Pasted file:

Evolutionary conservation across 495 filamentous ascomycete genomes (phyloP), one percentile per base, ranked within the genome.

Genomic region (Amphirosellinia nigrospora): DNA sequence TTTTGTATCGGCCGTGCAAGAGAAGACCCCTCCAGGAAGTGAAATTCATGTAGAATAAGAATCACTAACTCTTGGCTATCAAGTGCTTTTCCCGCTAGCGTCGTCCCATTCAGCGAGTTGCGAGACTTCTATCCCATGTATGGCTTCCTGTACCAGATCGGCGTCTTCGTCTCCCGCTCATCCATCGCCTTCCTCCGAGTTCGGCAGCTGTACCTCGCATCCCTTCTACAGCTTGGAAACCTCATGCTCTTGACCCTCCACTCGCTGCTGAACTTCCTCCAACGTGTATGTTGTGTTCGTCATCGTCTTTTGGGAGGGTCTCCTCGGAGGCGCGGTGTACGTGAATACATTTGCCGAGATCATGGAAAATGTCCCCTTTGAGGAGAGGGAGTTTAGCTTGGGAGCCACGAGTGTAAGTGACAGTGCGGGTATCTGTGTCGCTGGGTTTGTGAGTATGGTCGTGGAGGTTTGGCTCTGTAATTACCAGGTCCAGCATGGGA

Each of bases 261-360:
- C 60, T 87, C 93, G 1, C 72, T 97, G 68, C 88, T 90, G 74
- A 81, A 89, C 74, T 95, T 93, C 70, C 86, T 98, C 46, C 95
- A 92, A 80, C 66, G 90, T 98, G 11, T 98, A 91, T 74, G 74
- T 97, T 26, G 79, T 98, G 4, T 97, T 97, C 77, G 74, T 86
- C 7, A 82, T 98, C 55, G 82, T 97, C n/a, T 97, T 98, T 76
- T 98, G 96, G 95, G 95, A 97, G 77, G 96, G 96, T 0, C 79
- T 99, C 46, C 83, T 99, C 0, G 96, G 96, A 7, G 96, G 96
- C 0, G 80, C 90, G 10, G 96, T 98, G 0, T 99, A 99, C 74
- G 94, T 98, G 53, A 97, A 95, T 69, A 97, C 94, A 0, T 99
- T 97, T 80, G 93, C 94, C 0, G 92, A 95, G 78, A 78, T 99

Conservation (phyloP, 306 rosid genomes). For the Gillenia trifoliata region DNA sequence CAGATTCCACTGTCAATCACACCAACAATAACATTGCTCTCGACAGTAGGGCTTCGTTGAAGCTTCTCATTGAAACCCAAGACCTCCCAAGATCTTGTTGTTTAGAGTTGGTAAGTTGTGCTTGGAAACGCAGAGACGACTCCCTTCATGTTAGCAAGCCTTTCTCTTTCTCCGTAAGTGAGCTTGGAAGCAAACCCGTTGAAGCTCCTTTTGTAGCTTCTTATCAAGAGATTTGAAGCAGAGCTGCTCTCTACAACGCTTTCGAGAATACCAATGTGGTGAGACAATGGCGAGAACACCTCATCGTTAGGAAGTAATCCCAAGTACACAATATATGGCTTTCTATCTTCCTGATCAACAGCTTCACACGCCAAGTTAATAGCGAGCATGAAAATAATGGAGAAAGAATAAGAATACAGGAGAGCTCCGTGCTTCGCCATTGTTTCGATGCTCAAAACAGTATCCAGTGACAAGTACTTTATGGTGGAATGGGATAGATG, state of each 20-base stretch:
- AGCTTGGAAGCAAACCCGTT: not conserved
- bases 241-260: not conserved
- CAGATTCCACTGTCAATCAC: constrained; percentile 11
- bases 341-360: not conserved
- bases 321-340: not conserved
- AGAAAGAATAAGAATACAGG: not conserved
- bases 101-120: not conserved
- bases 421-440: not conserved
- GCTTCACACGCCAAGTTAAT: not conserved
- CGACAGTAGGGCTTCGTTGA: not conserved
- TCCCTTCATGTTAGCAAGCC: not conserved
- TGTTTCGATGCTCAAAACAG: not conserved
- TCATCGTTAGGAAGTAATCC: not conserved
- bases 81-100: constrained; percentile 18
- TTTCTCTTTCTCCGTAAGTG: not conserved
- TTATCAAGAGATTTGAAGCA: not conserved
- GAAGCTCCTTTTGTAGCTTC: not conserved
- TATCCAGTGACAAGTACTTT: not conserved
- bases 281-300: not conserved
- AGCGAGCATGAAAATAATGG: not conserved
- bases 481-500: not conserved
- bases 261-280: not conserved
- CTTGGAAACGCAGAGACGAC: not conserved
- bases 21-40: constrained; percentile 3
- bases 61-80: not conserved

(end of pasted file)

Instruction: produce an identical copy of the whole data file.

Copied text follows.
Evolutionary conservation across 495 filamentous ascomycete genomes (phyloP), one percentile per base, ranked within the genome.

Genomic region (Amphirosellinia nigrospora): DNA sequence TTTTGTATCGGCCGTGCAAGAGAAGACCCCTCCAGGAAGTGAAATTCATGTAGAATAAGAATCACTAACTCTTGGCTATCAAGTGCTTTTCCCGCTAGCGTCGTCCCATTCAGCGAGTTGCGAGACTTCTATCCCATGTATGGCTTCCTGTACCAGATCGGCGTCTTCGTCTCCCGCTCATCCATCGCCTTCCTCCGAGTTCGGCAGCTGTACCTCGCATCCCTTCTACAGCTTGGAAACCTCATGCTCTTGACCCTCCACTCGCTGCTGAACTTCCTCCAACGTGTATGTTGTGTTCGTCATCGTCTTTTGGGAGGGTCTCCTCGGAGGCGCGGTGTACGTGAATACATTTGCCGAGATCATGGAAAATGTCCCCTTTGAGGAGAGGGAGTTTAGCTTGGGAGCCACGAGTGTAAGTGACAGTGCGGGTATCTGTGTCGCTGGGTTTGTGAGTATGGTCGTGGAGGTTTGGCTCTGTAATTACCAGGTCCAGCATGGGA

Each of bases 261-360:
- C 60, T 87, C 93, G 1, C 72, T 97, G 68, C 88, T 90, G 74
- A 81, A 89, C 74, T 95, T 93, C 70, C 86, T 98, C 46, C 95
- A 92, A 80, C 66, G 90, T 98, G 11, T 98, A 91, T 74, G 74
- T 97, T 26, G 79, T 98, G 4, T 97, T 97, C 77, G 74, T 86
- C 7, A 82, T 98, C 55, G 82, T 97, C n/a, T 97, T 98, T 76
- T 98, G 96, G 95, G 95, A 97, G 77, G 96, G 96, T 0, C 79
- T 99, C 46, C 83, T 99, C 0, G 96, G 96, A 7, G 96, G 96
- C 0, G 80, C 90, G 10, G 96, T 98, G 0, T 99, A 99, C 74
- G 94, T 98, G 53, A 97, A 95, T 69, A 97, C 94, A 0, T 99
- T 97, T 80, G 93, C 94, C 0, G 92, A 95, G 78, A 78, T 99

Conservation (phyloP, 306 rosid genomes). For the Gillenia trifoliata region DNA sequence CAGATTCCACTGTCAATCACACCAACAATAACATTGCTCTCGACAGTAGGGCTTCGTTGAAGCTTCTCATTGAAACCCAAGACCTCCCAAGATCTTGTTGTTTAGAGTTGGTAAGTTGTGCTTGGAAACGCAGAGACGACTCCCTTCATGTTAGCAAGCCTTTCTCTTTCTCCGTAAGTGAGCTTGGAAGCAAACCCGTTGAAGCTCCTTTTGTAGCTTCTTATCAAGAGATTTGAAGCAGAGCTGCTCTCTACAACGCTTTCGAGAATACCAATGTGGTGAGACAATGGCGAGAACACCTCATCGTTAGGAAGTAATCCCAAGTACACAATATATGGCTTTCTATCTTCCTGATCAACAGCTTCACACGCCAAGTTAATAGCGAGCATGAAAATAATGGAGAAAGAATAAGAATACAGGAGAGCTCCGTGCTTCGCCATTGTTTCGATGCTCAAAACAGTATCCAGTGACAAGTACTTTATGGTGGAATGGGATAGATG, state of each 20-base stretch:
- AGCTTGGAAGCAAACCCGTT: not conserved
- bases 241-260: not conserved
- CAGATTCCACTGTCAATCAC: constrained; percentile 11
- bases 341-360: not conserved
- bases 321-340: not conserved
- AGAAAGAATAAGAATACAGG: not conserved
- bases 101-120: not conserved
- bases 421-440: not conserved
- GCTTCACACGCCAAGTTAAT: not conserved
- CGACAGTAGGGCTTCGTTGA: not conserved
- TCCCTTCATGTTAGCAAGCC: not conserved
- TGTTTCGATGCTCAAAACAG: not conserved
- TCATCGTTAGGAAGTAATCC: not conserved
- bases 81-100: constrained; percentile 18
- TTTCTCTTTCTCCGTAAGTG: not conserved
- TTATCAAGAGATTTGAAGCA: not conserved
- GAAGCTCCTTTTGTAGCTTC: not conserved
- TATCCAGTGACAAGTACTTT: not conserved
- bases 281-300: not conserved
- AGCGAGCATGAAAATAATGG: not conserved
- bases 481-500: not conserved
- bases 261-280: not conserved
- CTTGGAAACGCAGAGACGAC: not conserved
- bases 21-40: constrained; percentile 3
- bases 61-80: not conserved